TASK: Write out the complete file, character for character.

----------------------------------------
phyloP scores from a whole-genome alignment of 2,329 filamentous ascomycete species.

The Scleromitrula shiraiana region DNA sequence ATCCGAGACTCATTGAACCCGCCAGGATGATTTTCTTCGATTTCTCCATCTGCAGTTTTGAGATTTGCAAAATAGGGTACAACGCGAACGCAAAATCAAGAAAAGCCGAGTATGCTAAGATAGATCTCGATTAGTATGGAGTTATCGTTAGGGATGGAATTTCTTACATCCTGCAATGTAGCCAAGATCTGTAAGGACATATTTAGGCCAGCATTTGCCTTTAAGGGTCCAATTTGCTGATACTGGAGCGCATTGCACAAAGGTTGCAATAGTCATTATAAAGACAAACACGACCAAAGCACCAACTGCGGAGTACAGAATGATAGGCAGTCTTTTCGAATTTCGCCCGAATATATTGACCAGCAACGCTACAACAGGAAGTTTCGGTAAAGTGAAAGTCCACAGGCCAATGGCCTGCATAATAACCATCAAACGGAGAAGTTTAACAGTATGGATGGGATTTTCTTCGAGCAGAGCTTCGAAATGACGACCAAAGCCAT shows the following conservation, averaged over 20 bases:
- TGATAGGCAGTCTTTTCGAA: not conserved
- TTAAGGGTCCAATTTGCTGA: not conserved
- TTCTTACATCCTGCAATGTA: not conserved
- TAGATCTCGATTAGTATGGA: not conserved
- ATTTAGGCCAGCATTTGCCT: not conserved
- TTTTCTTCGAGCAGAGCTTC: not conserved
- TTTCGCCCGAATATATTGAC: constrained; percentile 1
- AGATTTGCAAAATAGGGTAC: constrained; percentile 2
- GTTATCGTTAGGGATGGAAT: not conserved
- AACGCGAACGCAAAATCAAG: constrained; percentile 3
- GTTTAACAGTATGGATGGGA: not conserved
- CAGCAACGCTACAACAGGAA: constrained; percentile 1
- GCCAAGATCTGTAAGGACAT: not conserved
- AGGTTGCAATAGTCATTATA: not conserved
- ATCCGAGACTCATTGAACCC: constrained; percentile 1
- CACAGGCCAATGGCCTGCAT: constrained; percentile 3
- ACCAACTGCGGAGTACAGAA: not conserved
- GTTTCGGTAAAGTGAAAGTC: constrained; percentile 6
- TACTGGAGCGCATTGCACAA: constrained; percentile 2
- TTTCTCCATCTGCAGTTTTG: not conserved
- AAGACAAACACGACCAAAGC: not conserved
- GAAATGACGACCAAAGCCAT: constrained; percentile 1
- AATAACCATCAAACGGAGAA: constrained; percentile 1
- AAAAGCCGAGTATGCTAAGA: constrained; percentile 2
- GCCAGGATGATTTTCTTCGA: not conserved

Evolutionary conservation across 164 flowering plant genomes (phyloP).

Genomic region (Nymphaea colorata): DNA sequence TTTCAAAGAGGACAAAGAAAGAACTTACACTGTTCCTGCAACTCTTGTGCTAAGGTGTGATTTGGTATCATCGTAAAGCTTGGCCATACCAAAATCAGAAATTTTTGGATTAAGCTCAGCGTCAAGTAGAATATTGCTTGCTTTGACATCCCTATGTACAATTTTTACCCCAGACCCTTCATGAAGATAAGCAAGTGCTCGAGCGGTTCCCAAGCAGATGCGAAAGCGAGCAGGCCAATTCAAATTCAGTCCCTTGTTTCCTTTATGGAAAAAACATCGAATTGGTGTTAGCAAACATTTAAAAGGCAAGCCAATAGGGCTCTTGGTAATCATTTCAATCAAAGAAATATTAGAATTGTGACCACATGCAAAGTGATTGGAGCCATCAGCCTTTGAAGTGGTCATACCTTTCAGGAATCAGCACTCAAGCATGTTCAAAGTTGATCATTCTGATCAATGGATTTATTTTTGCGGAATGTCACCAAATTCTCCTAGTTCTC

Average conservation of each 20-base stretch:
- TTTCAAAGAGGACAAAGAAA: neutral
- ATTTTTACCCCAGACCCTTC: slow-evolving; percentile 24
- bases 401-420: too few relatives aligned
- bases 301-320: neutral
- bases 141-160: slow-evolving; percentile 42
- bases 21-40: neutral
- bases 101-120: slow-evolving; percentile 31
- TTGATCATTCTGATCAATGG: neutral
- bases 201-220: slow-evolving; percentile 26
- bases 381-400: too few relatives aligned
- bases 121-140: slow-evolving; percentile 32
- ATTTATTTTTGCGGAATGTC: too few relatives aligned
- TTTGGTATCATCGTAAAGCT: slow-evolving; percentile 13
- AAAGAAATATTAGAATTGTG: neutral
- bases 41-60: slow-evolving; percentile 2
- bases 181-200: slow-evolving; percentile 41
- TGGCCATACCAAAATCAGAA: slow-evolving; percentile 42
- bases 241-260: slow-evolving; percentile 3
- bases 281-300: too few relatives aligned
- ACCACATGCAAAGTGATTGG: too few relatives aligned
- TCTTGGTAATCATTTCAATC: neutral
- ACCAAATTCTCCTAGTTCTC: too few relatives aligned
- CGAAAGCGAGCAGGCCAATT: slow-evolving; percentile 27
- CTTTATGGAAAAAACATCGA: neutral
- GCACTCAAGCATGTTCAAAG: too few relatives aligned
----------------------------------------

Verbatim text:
phyloP scores from a whole-genome alignment of 2,329 filamentous ascomycete species.

The Scleromitrula shiraiana region DNA sequence ATCCGAGACTCATTGAACCCGCCAGGATGATTTTCTTCGATTTCTCCATCTGCAGTTTTGAGATTTGCAAAATAGGGTACAACGCGAACGCAAAATCAAGAAAAGCCGAGTATGCTAAGATAGATCTCGATTAGTATGGAGTTATCGTTAGGGATGGAATTTCTTACATCCTGCAATGTAGCCAAGATCTGTAAGGACATATTTAGGCCAGCATTTGCCTTTAAGGGTCCAATTTGCTGATACTGGAGCGCATTGCACAAAGGTTGCAATAGTCATTATAAAGACAAACACGACCAAAGCACCAACTGCGGAGTACAGAATGATAGGCAGTCTTTTCGAATTTCGCCCGAATATATTGACCAGCAACGCTACAACAGGAAGTTTCGGTAAAGTGAAAGTCCACAGGCCAATGGCCTGCATAATAACCATCAAACGGAGAAGTTTAACAGTATGGATGGGATTTTCTTCGAGCAGAGCTTCGAAATGACGACCAAAGCCAT shows the following conservation, averaged over 20 bases:
- TGATAGGCAGTCTTTTCGAA: not conserved
- TTAAGGGTCCAATTTGCTGA: not conserved
- TTCTTACATCCTGCAATGTA: not conserved
- TAGATCTCGATTAGTATGGA: not conserved
- ATTTAGGCCAGCATTTGCCT: not conserved
- TTTTCTTCGAGCAGAGCTTC: not conserved
- TTTCGCCCGAATATATTGAC: constrained; percentile 1
- AGATTTGCAAAATAGGGTAC: constrained; percentile 2
- GTTATCGTTAGGGATGGAAT: not conserved
- AACGCGAACGCAAAATCAAG: constrained; percentile 3
- GTTTAACAGTATGGATGGGA: not conserved
- CAGCAACGCTACAACAGGAA: constrained; percentile 1
- GCCAAGATCTGTAAGGACAT: not conserved
- AGGTTGCAATAGTCATTATA: not conserved
- ATCCGAGACTCATTGAACCC: constrained; percentile 1
- CACAGGCCAATGGCCTGCAT: constrained; percentile 3
- ACCAACTGCGGAGTACAGAA: not conserved
- GTTTCGGTAAAGTGAAAGTC: constrained; percentile 6
- TACTGGAGCGCATTGCACAA: constrained; percentile 2
- TTTCTCCATCTGCAGTTTTG: not conserved
- AAGACAAACACGACCAAAGC: not conserved
- GAAATGACGACCAAAGCCAT: constrained; percentile 1
- AATAACCATCAAACGGAGAA: constrained; percentile 1
- AAAAGCCGAGTATGCTAAGA: constrained; percentile 2
- GCCAGGATGATTTTCTTCGA: not conserved

Evolutionary conservation across 164 flowering plant genomes (phyloP).

Genomic region (Nymphaea colorata): DNA sequence TTTCAAAGAGGACAAAGAAAGAACTTACACTGTTCCTGCAACTCTTGTGCTAAGGTGTGATTTGGTATCATCGTAAAGCTTGGCCATACCAAAATCAGAAATTTTTGGATTAAGCTCAGCGTCAAGTAGAATATTGCTTGCTTTGACATCCCTATGTACAATTTTTACCCCAGACCCTTCATGAAGATAAGCAAGTGCTCGAGCGGTTCCCAAGCAGATGCGAAAGCGAGCAGGCCAATTCAAATTCAGTCCCTTGTTTCCTTTATGGAAAAAACATCGAATTGGTGTTAGCAAACATTTAAAAGGCAAGCCAATAGGGCTCTTGGTAATCATTTCAATCAAAGAAATATTAGAATTGTGACCACATGCAAAGTGATTGGAGCCATCAGCCTTTGAAGTGGTCATACCTTTCAGGAATCAGCACTCAAGCATGTTCAAAGTTGATCATTCTGATCAATGGATTTATTTTTGCGGAATGTCACCAAATTCTCCTAGTTCTC

Average conservation of each 20-base stretch:
- TTTCAAAGAGGACAAAGAAA: neutral
- ATTTTTACCCCAGACCCTTC: slow-evolving; percentile 24
- bases 401-420: too few relatives aligned
- bases 301-320: neutral
- bases 141-160: slow-evolving; percentile 42
- bases 21-40: neutral
- bases 101-120: slow-evolving; percentile 31
- TTGATCATTCTGATCAATGG: neutral
- bases 201-220: slow-evolving; percentile 26
- bases 381-400: too few relatives aligned
- bases 121-140: slow-evolving; percentile 32
- ATTTATTTTTGCGGAATGTC: too few relatives aligned
- TTTGGTATCATCGTAAAGCT: slow-evolving; percentile 13
- AAAGAAATATTAGAATTGTG: neutral
- bases 41-60: slow-evolving; percentile 2
- bases 181-200: slow-evolving; percentile 41
- TGGCCATACCAAAATCAGAA: slow-evolving; percentile 42
- bases 241-260: slow-evolving; percentile 3
- bases 281-300: too few relatives aligned
- ACCACATGCAAAGTGATTGG: too few relatives aligned
- TCTTGGTAATCATTTCAATC: neutral
- ACCAAATTCTCCTAGTTCTC: too few relatives aligned
- CGAAAGCGAGCAGGCCAATT: slow-evolving; percentile 27
- CTTTATGGAAAAAACATCGA: neutral
- GCACTCAAGCATGTTCAAAG: too few relatives aligned